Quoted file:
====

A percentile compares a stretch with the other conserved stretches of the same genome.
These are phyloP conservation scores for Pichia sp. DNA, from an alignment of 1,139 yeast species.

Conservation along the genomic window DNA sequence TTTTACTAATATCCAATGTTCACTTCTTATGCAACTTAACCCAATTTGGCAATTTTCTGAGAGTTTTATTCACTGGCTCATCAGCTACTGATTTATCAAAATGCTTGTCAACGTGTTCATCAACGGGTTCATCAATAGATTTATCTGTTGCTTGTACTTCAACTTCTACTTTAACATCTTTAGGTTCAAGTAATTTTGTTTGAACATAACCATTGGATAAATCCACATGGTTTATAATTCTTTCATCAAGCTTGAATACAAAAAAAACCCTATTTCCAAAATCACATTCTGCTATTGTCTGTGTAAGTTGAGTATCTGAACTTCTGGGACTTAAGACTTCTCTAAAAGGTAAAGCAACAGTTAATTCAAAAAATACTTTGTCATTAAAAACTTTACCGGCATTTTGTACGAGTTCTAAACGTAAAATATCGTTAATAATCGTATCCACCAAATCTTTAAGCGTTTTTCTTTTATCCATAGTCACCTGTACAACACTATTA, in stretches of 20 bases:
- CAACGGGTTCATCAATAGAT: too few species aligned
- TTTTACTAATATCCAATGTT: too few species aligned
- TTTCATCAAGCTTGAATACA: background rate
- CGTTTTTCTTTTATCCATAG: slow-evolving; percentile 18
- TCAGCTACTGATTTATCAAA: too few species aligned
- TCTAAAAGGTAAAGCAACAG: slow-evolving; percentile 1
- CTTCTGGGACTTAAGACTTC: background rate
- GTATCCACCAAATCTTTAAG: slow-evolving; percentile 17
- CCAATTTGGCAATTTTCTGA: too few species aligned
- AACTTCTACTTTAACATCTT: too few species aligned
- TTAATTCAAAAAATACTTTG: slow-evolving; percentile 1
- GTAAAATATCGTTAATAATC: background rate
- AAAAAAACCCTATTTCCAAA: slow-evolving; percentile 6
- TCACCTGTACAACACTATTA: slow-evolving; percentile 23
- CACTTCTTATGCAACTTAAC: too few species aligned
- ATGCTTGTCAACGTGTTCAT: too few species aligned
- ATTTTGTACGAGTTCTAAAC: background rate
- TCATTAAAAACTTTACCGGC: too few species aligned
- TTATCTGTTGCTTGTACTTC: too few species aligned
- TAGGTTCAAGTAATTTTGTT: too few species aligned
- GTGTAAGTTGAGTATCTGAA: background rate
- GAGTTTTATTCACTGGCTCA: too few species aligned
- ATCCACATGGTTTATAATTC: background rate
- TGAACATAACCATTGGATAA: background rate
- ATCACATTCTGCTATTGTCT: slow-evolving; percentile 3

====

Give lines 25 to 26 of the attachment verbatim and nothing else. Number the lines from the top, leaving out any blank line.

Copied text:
- GAGTTTTATTCACTGGCTCA: too few species aligned
- ATCCACATGGTTTATAATTC: background rate